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After months of tension, Pitt funding clears critical hurdle in state House

Pitt researchers receive fetal tissue from women who donate it. The program receives federal grant money.

  • Kate Giammarise/WESA
The Cathedral of Learning towers over the University of Pittsburgh campus in the Oakland section of Pittsburgh Monday, July 8, 2019.

 Gene J. Puskar / AP Photo

The Cathedral of Learning towers over the University of Pittsburgh campus in the Oakland section of Pittsburgh Monday, July 8, 2019.

What had been shaping up as a crisis for the University of Pittsburgh — and the state’s already late budget — may well have been averted Wednesday night, as Harrisburg Republicans sidelined a legislative effort to force Pitt to abandon fetal tissue research. The House passed a measure to provide nearly $155 million in funding to Pitt, bypassing an effort by anti-abortion conservatives to force Pitt to abandon the research if it wanted taxpayer dollars.

“It was a good result,” said state Rep. Dan Frankel, a Squirrel Hill Democrat who has been a leading supporter of Pitt throughout the debate. “I was prepared to go to war, but there wasn’t any reason to.”

Indeed, after weeks of dispute, and months of tension, the House voted in favor of sending nearly $600 million to Pitt and three other state-related universities —Lincoln, Penn State, and Temple — without any floor debate. But there was more than a little legislative shuffling involved.

Originally House Republicans had attached the fetal-tissue prohibition to a Senate bill which provided funding for the universities. That left Pitt supporters with a difficult choice: vote for the spending along with a research ban, or vote against any funding for the universities — which use the state’s appropriation to help pay for the “in-state” tuition discount for Pennsylvania residents.

Gene J. Puskar / AP Photo

One likely conservative target is the University of Pittsburgh, a private school that received $154 million in state support last year, most of the money earmarked to help keep in-state students’ tuition low.

On Wednesday night, however, Republican leaders split that language into two parts. The fetal tissue ban was added as an amendment to another state Senate bill that focused on rural broadband. The appropriation for Pitt and the other schools, meanwhile, was added as an amendment to a different spending bill — without the fetal tissue prohibition. That made it possible for the House to send the Senate a “clean” funding bill for higher education — while also allowing abortion foes to take a separate vote in support of the tissue ban.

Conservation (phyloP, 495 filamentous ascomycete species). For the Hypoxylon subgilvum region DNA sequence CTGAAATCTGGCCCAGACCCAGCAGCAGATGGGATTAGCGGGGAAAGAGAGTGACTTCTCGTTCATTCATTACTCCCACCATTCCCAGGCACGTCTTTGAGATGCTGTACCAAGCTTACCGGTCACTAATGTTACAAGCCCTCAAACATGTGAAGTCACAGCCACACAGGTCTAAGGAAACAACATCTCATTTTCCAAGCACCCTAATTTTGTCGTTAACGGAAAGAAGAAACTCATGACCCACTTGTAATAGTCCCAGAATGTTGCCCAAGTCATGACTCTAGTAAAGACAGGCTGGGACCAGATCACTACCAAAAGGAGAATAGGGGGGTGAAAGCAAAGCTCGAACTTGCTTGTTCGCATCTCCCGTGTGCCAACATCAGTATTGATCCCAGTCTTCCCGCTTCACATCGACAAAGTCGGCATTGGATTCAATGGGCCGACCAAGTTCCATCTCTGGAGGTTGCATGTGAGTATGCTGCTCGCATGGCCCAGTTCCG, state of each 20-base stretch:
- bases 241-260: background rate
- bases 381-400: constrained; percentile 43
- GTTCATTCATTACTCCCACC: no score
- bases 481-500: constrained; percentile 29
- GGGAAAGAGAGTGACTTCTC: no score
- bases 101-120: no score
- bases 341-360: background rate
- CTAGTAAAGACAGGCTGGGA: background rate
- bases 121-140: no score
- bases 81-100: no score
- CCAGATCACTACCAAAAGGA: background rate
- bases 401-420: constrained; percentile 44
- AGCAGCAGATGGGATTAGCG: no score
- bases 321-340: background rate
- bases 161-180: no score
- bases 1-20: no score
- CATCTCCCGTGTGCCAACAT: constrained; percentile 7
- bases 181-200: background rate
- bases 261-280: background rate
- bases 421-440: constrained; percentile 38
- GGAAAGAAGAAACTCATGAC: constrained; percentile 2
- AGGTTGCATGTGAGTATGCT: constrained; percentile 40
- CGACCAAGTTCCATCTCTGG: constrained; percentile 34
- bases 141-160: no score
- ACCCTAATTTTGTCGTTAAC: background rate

Republicans expressed disappointment at how their efforts to stop the research played out. “”We don’t know what the Senate is going to do when the bill goes to the Senate,” said Republican Kathy Rapp of Warren. “But … one baby’s life is worth more than the grand total of what we give these universities.”

The bill with the funding and no fetal tissue ban passed by 145 to 55. Support from Allegheny County’s delegation, both Democrat and Republican, was unanimous — a contrast from the House vote which sought to impose the fetal tissue ban in the first plan. That earlier vote garnered support from most area Republicans including Carrie DelRosso, Valerie Gaydos, Rob Mercuri and Natalie Mihalek — each of whom effectively reversed their earlier votes and backed funding without strings attached Wednesday.

The bill that included the fetal tissue ban also passed the House, 109 to 91, in a nearly party-line vote. But while both bills now head to the Senate, they likely face very different futures.

Having already passed the funding language and the bill it was attached to, the Senate is all but certain to approve it again. The fetal tissue ban, meanwhile, could easily be stripped from the bill it was joined to — or else be vetoed by Governor Tom Wolf, a Democrat.

Such legislative contortions were necessary, said Frankel, because Republicans “put themselves in a corner and they needed a way out. So they crafted this mechanism to give their right-wing member a vote that isn’t going anywhere.”

Pitt declined to comment Wednesday night, but a spokesman referred to an earlier statement in which the school said it “devotes every dollar of general support appropriation it receives from the state to help support a tuition discount. … We’re optimistic the legislature will preserve this investment in our students.”

Still, while the controversy over higher-education funding appears to be resolved this year, it is likely to remain a potent issue — one whose outcome may be very different a year from now depending on the outcome of the elections this fall.

“The governor having veto power was essential to having the leverage we needed,” said Frankel. “If [Republican] Doug Mastriano is elected governor and the Republicans retain majorities in both chambers, it will be a very different environment.”

WITF’s Sam Dunklau contributed to this story.

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